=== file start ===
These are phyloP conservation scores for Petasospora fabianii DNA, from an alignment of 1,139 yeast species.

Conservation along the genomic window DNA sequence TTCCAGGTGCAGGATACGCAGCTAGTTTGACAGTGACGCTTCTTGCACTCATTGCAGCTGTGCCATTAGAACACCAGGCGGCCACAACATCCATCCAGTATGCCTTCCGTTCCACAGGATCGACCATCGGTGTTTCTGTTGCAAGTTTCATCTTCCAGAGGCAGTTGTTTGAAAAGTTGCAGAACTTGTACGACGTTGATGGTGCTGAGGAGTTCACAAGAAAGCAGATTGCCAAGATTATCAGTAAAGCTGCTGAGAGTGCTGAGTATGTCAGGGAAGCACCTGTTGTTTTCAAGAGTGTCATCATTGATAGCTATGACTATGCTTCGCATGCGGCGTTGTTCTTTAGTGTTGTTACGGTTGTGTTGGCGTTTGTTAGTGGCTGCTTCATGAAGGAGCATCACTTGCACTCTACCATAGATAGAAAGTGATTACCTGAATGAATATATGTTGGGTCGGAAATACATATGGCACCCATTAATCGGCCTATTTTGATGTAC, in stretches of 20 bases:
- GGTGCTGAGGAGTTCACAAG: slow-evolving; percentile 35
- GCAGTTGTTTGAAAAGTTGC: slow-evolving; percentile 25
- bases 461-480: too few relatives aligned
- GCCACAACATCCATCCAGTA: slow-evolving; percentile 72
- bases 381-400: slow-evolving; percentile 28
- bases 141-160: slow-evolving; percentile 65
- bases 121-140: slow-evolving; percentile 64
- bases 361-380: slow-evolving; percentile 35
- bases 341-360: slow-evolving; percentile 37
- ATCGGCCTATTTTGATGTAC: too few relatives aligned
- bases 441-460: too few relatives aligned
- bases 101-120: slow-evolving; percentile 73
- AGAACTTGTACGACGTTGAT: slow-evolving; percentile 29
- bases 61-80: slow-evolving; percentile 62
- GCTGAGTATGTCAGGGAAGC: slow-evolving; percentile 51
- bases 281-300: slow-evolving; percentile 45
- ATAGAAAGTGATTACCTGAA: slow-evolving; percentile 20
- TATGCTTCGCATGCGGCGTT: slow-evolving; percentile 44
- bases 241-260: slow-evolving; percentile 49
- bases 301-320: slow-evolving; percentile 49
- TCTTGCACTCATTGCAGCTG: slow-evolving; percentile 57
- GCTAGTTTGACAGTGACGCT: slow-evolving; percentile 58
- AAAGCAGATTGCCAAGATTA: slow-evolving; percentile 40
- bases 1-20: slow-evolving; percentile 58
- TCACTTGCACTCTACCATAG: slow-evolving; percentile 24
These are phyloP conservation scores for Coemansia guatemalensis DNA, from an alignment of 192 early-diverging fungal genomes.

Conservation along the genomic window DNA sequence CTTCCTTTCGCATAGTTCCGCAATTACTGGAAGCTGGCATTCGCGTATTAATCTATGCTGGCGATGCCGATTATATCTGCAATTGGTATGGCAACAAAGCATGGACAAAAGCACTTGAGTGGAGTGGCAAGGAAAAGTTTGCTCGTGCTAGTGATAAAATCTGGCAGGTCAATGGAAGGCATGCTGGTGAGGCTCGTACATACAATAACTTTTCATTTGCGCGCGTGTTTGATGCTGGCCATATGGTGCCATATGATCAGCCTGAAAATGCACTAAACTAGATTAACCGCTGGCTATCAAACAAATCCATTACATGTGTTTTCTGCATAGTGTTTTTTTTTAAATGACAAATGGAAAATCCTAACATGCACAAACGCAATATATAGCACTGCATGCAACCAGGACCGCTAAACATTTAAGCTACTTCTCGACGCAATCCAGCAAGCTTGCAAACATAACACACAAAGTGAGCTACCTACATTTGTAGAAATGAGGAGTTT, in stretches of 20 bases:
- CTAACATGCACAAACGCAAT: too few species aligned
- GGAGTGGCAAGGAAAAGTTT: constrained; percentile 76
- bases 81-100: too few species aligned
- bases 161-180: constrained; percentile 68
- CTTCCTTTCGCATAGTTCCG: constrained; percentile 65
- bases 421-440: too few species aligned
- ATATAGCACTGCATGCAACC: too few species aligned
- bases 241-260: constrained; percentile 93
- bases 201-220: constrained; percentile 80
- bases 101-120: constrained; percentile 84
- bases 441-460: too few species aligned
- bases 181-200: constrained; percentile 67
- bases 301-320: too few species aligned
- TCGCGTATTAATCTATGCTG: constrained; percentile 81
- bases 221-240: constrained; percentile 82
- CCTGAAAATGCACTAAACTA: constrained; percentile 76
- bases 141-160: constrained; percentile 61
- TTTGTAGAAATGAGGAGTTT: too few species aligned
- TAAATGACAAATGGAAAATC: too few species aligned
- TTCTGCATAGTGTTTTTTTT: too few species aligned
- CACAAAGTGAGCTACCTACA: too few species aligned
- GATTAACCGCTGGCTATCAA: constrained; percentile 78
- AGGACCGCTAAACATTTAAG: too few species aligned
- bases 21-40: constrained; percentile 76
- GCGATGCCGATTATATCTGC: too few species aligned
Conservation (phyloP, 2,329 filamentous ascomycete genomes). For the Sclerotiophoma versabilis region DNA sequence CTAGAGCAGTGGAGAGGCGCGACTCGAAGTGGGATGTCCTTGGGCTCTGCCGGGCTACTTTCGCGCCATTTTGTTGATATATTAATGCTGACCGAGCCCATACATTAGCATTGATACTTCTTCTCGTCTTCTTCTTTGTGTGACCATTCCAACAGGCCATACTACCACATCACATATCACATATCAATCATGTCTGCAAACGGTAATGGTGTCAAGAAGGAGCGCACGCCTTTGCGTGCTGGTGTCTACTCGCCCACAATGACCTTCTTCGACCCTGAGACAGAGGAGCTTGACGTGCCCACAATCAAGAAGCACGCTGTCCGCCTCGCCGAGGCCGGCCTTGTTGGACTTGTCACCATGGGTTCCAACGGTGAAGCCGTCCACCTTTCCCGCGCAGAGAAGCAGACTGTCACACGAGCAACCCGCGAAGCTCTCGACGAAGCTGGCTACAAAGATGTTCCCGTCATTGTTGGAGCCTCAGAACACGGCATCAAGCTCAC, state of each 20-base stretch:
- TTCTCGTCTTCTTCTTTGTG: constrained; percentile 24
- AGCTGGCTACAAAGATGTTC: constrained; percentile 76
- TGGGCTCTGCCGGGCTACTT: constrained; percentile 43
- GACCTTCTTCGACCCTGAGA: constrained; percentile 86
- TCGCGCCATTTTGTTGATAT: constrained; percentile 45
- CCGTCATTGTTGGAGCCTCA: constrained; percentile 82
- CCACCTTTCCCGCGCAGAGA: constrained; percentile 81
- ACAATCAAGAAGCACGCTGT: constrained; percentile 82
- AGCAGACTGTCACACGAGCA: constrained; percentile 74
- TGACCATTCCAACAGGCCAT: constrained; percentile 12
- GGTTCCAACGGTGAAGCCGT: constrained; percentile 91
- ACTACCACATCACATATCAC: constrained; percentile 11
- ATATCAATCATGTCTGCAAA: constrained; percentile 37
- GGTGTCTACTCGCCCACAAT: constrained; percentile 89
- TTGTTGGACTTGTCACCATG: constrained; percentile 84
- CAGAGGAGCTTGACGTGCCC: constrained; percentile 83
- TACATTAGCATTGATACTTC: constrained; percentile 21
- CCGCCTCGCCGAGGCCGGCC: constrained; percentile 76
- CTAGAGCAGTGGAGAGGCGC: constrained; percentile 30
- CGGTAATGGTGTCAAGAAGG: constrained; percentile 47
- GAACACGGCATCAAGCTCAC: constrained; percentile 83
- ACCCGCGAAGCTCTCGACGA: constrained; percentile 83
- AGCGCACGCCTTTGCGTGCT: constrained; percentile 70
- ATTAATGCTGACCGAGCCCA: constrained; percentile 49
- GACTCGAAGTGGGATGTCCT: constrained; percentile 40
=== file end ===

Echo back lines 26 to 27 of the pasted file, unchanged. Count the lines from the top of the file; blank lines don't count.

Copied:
- bases 1-20: slow-evolving; percentile 58
- TCACTTGCACTCTACCATAG: slow-evolving; percentile 24